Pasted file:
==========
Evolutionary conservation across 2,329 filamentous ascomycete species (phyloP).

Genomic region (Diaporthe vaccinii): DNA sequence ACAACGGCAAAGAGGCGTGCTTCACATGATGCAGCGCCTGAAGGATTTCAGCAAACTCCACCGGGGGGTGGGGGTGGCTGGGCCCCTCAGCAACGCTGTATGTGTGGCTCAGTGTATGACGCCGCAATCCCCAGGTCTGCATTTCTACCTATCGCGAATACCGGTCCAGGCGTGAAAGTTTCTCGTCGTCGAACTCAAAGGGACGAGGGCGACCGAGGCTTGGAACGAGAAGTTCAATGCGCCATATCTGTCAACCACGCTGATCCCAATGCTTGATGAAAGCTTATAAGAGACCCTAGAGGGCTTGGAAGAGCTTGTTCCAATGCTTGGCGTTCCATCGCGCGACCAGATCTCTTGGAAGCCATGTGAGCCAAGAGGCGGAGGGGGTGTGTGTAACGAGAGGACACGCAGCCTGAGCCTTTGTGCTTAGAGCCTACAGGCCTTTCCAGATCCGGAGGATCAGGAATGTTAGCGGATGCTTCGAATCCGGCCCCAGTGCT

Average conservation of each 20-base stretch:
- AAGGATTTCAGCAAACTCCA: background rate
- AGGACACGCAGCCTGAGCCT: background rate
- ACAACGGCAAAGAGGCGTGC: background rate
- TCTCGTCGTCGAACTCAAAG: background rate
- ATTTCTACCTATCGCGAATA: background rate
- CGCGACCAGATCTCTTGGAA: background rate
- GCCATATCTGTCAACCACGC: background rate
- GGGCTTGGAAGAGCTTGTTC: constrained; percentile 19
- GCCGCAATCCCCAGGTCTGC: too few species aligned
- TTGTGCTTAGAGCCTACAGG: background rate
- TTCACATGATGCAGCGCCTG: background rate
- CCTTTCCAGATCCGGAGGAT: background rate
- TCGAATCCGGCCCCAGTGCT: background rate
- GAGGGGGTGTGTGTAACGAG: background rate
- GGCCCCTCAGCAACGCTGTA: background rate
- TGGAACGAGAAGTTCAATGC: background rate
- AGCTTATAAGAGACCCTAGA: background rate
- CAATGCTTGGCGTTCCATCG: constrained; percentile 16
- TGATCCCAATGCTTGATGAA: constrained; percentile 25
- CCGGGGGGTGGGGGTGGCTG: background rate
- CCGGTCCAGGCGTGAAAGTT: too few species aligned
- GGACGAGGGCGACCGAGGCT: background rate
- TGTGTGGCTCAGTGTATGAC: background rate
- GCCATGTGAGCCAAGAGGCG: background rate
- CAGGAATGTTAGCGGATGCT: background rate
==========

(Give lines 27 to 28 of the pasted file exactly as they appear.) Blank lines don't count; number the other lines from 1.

- GCCATGTGAGCCAAGAGGCG: background rate
- CAGGAATGTTAGCGGATGCT: background rate